• Payment practices. The Chancellor has announced in his Spring Statement that the Government intends to require audit committees to review their company’s payment practices and report on them in their annual accounts. The announcement does not specify which companies would be subject to the new requirement. As a matter of law, only companies whose securities are admitted to trading on a regulated market (such as the London Stock Exchange Main Market) are required to have an audit committee, although many other publicly traded companies choose to have one. The new measure would be separate from the existing requirement on large companies under the Payment Practices Regulations to report via a central Government portal on how promptly they pay their invoices.
  • Bribery. A House of Lords Select Committee has published a report on whether the Bribery Act 2010, which came into force on 1 July 2011, is achieving its purpose. The report concludes that the Act is an “excellent piece of legislation”, but that the Ministry of Justice’s guidance on the Act could provide more detailed advice to organisations (particularly in relation to corporate hospitality). Our colleague, Aalia Datoo, explains more in her blog.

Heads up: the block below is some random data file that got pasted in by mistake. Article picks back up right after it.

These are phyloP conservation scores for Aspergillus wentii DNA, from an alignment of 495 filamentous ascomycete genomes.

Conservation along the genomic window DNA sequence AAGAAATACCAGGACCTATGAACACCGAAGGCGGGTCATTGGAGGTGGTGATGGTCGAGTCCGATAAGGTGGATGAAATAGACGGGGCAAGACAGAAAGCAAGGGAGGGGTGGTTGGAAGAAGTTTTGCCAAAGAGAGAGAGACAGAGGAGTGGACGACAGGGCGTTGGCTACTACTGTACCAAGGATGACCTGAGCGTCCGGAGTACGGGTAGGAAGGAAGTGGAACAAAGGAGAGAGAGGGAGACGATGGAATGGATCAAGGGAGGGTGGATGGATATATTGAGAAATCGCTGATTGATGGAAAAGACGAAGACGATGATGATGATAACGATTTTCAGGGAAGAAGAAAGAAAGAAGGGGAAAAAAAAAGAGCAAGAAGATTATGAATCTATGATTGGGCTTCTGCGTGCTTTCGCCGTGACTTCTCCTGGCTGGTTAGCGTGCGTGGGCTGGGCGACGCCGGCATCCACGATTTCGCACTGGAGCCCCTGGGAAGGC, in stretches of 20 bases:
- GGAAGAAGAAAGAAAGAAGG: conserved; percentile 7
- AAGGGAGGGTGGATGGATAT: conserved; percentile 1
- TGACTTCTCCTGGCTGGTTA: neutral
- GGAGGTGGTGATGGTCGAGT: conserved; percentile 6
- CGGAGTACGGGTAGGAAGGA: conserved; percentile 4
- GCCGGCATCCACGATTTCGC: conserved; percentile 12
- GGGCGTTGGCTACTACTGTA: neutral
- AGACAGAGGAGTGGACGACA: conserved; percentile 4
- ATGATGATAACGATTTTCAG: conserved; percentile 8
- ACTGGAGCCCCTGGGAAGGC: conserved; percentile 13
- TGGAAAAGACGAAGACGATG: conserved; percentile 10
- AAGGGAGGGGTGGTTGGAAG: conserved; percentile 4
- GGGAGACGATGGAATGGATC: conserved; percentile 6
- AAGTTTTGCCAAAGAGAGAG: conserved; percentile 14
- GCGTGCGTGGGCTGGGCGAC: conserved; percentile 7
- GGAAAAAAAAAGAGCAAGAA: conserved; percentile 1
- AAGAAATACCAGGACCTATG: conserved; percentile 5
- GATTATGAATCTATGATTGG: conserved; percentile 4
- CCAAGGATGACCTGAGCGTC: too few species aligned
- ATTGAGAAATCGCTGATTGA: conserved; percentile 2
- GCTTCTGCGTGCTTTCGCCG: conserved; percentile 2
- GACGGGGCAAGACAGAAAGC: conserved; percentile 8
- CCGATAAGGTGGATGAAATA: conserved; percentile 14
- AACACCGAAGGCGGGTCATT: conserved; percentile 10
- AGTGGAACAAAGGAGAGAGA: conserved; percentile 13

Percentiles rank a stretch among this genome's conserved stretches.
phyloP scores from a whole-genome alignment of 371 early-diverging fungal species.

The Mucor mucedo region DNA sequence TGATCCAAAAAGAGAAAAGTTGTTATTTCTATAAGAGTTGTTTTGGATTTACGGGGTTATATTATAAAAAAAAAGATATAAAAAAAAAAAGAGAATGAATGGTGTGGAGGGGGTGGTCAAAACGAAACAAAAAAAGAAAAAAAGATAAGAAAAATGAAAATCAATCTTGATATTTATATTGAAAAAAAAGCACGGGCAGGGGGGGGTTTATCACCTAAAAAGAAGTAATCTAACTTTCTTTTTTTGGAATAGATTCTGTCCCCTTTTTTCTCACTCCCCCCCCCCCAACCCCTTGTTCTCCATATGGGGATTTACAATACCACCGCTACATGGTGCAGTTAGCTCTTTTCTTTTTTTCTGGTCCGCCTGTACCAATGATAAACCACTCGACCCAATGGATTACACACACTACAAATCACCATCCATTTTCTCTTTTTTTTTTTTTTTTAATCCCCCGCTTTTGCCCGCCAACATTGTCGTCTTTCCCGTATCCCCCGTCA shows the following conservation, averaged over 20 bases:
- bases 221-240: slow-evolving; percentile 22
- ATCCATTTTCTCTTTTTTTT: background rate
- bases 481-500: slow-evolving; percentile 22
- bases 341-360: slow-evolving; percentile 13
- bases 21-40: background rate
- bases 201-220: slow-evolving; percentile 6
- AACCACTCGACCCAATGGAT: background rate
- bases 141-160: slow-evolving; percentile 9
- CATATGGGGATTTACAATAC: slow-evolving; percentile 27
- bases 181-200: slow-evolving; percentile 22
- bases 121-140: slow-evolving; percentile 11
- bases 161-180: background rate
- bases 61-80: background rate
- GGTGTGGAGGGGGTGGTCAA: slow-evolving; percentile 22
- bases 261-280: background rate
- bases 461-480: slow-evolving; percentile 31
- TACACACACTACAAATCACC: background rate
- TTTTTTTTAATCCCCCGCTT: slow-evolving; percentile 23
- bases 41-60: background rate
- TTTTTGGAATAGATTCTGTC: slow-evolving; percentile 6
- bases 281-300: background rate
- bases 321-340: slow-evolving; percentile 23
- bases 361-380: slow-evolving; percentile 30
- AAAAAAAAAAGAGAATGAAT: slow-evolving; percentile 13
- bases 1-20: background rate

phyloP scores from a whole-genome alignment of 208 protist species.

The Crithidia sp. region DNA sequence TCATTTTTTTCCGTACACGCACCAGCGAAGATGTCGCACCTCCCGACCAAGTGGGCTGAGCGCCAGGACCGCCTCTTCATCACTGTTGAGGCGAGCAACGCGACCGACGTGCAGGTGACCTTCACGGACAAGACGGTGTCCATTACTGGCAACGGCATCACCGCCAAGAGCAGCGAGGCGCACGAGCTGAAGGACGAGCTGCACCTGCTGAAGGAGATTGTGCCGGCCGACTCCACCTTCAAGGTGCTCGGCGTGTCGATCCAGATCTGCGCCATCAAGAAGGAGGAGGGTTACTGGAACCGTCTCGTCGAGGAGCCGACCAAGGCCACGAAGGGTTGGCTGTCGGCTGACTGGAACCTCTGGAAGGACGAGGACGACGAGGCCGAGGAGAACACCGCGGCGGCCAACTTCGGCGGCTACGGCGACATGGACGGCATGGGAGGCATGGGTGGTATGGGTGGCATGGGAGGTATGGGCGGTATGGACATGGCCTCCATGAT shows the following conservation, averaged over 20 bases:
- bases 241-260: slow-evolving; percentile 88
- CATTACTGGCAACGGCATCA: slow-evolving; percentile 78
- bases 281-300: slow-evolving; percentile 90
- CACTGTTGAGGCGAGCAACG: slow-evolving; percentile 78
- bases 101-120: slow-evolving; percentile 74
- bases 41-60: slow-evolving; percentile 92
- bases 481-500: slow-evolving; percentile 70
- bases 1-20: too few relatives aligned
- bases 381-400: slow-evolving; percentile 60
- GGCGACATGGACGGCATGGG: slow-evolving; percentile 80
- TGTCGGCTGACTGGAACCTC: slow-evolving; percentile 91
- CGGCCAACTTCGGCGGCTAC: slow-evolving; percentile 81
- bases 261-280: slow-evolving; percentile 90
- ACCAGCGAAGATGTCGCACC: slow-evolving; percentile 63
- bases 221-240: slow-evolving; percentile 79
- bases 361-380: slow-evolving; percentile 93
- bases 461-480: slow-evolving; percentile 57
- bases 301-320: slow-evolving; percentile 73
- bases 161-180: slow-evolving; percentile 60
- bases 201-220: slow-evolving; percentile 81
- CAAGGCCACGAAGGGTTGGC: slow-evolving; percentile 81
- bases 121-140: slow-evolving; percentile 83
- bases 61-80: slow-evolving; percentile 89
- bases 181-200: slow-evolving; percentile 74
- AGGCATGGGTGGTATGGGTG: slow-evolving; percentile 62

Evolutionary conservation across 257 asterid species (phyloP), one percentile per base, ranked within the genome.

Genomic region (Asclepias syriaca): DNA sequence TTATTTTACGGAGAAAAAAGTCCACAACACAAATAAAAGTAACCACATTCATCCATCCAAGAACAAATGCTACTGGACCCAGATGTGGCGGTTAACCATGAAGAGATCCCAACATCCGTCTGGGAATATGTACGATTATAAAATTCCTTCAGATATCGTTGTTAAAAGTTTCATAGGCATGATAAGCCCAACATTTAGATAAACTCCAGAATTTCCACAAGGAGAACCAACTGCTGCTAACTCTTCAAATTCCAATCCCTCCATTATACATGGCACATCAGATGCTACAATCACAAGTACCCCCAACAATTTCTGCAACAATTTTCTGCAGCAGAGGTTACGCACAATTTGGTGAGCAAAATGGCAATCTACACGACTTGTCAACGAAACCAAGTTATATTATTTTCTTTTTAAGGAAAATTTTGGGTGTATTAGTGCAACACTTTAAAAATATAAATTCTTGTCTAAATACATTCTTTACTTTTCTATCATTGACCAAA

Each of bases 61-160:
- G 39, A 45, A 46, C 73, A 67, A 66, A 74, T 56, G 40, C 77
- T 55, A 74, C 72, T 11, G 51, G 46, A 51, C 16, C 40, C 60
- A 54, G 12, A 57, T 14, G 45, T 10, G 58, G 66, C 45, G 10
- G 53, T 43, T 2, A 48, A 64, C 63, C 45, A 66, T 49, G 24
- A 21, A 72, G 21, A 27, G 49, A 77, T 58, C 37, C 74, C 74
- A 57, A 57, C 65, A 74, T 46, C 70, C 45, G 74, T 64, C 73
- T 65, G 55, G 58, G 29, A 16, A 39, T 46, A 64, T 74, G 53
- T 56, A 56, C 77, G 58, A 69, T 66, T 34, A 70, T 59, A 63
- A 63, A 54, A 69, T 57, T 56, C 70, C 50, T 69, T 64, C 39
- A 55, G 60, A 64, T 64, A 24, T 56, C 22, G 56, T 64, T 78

• Modern slavery. The Government has published a summary guide to help organisations identify whether they need to produce a slavery and human trafficking statement under section 54 of the Modern Slavery Act 2015. The summary sits alongside the Home Office’s statutory guidance on transparency in supply chains, which provides more detail on section 54 statements.
  • Financial reporting. The Financial Reporting Council’s Financial Reporting Lab is seeking views on the reporting topics it should select for the next few years. The survey, which takes the form of an on-line questionnaire, is open until 12 April 2019.